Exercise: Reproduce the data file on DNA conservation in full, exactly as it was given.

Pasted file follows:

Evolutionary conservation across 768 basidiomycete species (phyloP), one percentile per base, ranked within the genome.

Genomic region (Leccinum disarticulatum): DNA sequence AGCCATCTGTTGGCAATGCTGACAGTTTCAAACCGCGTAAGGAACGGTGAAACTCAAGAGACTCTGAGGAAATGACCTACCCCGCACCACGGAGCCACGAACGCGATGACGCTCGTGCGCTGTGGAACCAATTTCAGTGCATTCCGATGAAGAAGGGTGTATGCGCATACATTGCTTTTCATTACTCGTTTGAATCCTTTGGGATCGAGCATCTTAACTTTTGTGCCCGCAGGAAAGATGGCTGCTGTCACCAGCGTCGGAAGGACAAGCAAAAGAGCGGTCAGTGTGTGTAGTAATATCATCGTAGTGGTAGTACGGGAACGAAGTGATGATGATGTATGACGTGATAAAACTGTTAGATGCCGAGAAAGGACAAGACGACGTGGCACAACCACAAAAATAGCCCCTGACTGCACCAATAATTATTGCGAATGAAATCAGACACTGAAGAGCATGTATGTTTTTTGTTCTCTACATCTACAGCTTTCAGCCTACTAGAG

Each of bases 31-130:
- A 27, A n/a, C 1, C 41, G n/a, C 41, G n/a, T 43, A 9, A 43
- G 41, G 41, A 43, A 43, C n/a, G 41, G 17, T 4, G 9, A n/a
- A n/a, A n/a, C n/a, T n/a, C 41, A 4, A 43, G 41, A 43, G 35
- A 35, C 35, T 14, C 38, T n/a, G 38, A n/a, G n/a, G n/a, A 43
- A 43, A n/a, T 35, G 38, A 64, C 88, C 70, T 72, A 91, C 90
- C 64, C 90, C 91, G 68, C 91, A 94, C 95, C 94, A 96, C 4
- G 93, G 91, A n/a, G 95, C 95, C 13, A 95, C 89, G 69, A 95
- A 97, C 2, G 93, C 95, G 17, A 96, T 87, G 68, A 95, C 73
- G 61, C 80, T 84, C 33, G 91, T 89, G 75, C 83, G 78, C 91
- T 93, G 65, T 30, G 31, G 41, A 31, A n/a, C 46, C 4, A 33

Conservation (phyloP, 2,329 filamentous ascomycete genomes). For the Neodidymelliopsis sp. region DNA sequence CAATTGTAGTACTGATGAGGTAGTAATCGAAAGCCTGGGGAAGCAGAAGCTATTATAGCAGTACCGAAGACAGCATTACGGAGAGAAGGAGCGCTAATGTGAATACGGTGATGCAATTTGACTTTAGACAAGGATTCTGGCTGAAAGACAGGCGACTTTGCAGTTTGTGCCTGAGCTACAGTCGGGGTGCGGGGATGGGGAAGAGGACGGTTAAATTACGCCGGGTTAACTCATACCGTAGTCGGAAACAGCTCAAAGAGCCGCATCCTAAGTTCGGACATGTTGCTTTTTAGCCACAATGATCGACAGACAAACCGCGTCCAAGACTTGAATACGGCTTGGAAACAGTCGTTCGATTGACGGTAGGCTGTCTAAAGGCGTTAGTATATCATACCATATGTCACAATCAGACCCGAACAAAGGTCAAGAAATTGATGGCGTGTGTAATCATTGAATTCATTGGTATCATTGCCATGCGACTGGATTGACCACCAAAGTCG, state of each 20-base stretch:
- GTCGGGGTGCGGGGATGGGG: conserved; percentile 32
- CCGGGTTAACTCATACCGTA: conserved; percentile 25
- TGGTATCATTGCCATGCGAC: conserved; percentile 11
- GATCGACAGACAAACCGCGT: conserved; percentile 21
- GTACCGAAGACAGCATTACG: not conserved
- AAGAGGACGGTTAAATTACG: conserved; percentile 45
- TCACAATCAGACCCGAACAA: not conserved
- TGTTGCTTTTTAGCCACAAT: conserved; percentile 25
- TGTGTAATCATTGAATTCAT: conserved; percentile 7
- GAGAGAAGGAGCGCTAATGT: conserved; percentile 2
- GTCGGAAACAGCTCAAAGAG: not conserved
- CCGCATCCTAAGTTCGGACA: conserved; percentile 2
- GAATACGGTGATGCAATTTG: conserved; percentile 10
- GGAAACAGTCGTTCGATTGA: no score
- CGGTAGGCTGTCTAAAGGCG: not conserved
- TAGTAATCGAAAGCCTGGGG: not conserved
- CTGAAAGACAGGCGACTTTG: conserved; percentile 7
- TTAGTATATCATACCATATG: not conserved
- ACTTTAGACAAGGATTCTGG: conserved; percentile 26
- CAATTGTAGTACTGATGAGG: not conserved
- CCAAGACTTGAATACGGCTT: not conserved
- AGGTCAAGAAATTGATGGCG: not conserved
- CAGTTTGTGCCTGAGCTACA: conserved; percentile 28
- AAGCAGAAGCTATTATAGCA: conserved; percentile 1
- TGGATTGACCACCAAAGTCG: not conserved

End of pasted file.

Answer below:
Evolutionary conservation across 768 basidiomycete species (phyloP), one percentile per base, ranked within the genome.

Genomic region (Leccinum disarticulatum): DNA sequence AGCCATCTGTTGGCAATGCTGACAGTTTCAAACCGCGTAAGGAACGGTGAAACTCAAGAGACTCTGAGGAAATGACCTACCCCGCACCACGGAGCCACGAACGCGATGACGCTCGTGCGCTGTGGAACCAATTTCAGTGCATTCCGATGAAGAAGGGTGTATGCGCATACATTGCTTTTCATTACTCGTTTGAATCCTTTGGGATCGAGCATCTTAACTTTTGTGCCCGCAGGAAAGATGGCTGCTGTCACCAGCGTCGGAAGGACAAGCAAAAGAGCGGTCAGTGTGTGTAGTAATATCATCGTAGTGGTAGTACGGGAACGAAGTGATGATGATGTATGACGTGATAAAACTGTTAGATGCCGAGAAAGGACAAGACGACGTGGCACAACCACAAAAATAGCCCCTGACTGCACCAATAATTATTGCGAATGAAATCAGACACTGAAGAGCATGTATGTTTTTTGTTCTCTACATCTACAGCTTTCAGCCTACTAGAG

Each of bases 31-130:
- A 27, A n/a, C 1, C 41, G n/a, C 41, G n/a, T 43, A 9, A 43
- G 41, G 41, A 43, A 43, C n/a, G 41, G 17, T 4, G 9, A n/a
- A n/a, A n/a, C n/a, T n/a, C 41, A 4, A 43, G 41, A 43, G 35
- A 35, C 35, T 14, C 38, T n/a, G 38, A n/a, G n/a, G n/a, A 43
- A 43, A n/a, T 35, G 38, A 64, C 88, C 70, T 72, A 91, C 90
- C 64, C 90, C 91, G 68, C 91, A 94, C 95, C 94, A 96, C 4
- G 93, G 91, A n/a, G 95, C 95, C 13, A 95, C 89, G 69, A 95
- A 97, C 2, G 93, C 95, G 17, A 96, T 87, G 68, A 95, C 73
- G 61, C 80, T 84, C 33, G 91, T 89, G 75, C 83, G 78, C 91
- T 93, G 65, T 30, G 31, G 41, A 31, A n/a, C 46, C 4, A 33

Conservation (phyloP, 2,329 filamentous ascomycete genomes). For the Neodidymelliopsis sp. region DNA sequence CAATTGTAGTACTGATGAGGTAGTAATCGAAAGCCTGGGGAAGCAGAAGCTATTATAGCAGTACCGAAGACAGCATTACGGAGAGAAGGAGCGCTAATGTGAATACGGTGATGCAATTTGACTTTAGACAAGGATTCTGGCTGAAAGACAGGCGACTTTGCAGTTTGTGCCTGAGCTACAGTCGGGGTGCGGGGATGGGGAAGAGGACGGTTAAATTACGCCGGGTTAACTCATACCGTAGTCGGAAACAGCTCAAAGAGCCGCATCCTAAGTTCGGACATGTTGCTTTTTAGCCACAATGATCGACAGACAAACCGCGTCCAAGACTTGAATACGGCTTGGAAACAGTCGTTCGATTGACGGTAGGCTGTCTAAAGGCGTTAGTATATCATACCATATGTCACAATCAGACCCGAACAAAGGTCAAGAAATTGATGGCGTGTGTAATCATTGAATTCATTGGTATCATTGCCATGCGACTGGATTGACCACCAAAGTCG, state of each 20-base stretch:
- GTCGGGGTGCGGGGATGGGG: conserved; percentile 32
- CCGGGTTAACTCATACCGTA: conserved; percentile 25
- TGGTATCATTGCCATGCGAC: conserved; percentile 11
- GATCGACAGACAAACCGCGT: conserved; percentile 21
- GTACCGAAGACAGCATTACG: not conserved
- AAGAGGACGGTTAAATTACG: conserved; percentile 45
- TCACAATCAGACCCGAACAA: not conserved
- TGTTGCTTTTTAGCCACAAT: conserved; percentile 25
- TGTGTAATCATTGAATTCAT: conserved; percentile 7
- GAGAGAAGGAGCGCTAATGT: conserved; percentile 2
- GTCGGAAACAGCTCAAAGAG: not conserved
- CCGCATCCTAAGTTCGGACA: conserved; percentile 2
- GAATACGGTGATGCAATTTG: conserved; percentile 10
- GGAAACAGTCGTTCGATTGA: no score
- CGGTAGGCTGTCTAAAGGCG: not conserved
- TAGTAATCGAAAGCCTGGGG: not conserved
- CTGAAAGACAGGCGACTTTG: conserved; percentile 7
- TTAGTATATCATACCATATG: not conserved
- ACTTTAGACAAGGATTCTGG: conserved; percentile 26
- CAATTGTAGTACTGATGAGG: not conserved
- CCAAGACTTGAATACGGCTT: not conserved
- AGGTCAAGAAATTGATGGCG: not conserved
- CAGTTTGTGCCTGAGCTACA: conserved; percentile 28
- AAGCAGAAGCTATTATAGCA: conserved; percentile 1
- TGGATTGACCACCAAAGTCG: not conserved